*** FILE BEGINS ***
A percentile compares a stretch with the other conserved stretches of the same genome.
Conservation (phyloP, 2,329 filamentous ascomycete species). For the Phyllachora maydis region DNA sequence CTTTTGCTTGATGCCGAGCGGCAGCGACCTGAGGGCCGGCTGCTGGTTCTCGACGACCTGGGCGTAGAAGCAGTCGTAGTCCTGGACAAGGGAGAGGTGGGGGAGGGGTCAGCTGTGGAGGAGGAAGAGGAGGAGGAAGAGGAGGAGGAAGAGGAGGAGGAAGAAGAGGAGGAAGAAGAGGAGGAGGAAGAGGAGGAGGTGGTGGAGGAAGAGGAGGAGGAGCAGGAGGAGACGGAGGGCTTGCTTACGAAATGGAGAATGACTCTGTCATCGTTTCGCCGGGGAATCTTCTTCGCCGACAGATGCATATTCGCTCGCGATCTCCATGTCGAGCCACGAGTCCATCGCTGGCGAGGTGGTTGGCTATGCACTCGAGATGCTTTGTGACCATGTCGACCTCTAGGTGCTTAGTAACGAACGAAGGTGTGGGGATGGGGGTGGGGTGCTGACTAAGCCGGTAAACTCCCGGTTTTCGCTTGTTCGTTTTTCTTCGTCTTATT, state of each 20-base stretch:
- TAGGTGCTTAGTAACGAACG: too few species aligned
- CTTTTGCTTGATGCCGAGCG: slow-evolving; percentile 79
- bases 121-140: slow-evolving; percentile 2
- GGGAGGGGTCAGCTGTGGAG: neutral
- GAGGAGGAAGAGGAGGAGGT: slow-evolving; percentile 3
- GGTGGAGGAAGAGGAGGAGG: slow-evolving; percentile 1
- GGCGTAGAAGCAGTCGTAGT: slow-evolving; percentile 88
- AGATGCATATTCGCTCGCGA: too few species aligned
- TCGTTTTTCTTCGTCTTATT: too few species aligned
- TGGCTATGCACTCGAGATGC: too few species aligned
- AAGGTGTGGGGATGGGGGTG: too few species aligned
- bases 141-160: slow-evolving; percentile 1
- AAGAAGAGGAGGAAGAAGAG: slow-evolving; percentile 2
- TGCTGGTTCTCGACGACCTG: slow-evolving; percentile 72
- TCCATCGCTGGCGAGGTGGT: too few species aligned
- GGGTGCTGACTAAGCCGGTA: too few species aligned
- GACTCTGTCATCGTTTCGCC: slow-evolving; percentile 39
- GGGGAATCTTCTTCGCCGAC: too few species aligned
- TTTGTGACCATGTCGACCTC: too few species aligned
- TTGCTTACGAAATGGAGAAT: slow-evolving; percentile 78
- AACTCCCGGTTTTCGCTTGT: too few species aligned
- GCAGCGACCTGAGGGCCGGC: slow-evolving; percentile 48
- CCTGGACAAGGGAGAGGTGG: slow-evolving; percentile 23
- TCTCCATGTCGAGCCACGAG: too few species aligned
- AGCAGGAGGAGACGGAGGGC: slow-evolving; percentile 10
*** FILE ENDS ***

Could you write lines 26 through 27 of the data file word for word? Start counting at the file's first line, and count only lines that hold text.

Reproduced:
- TCTCCATGTCGAGCCACGAG: too few species aligned
- AGCAGGAGGAGACGGAGGGC: slow-evolving; percentile 10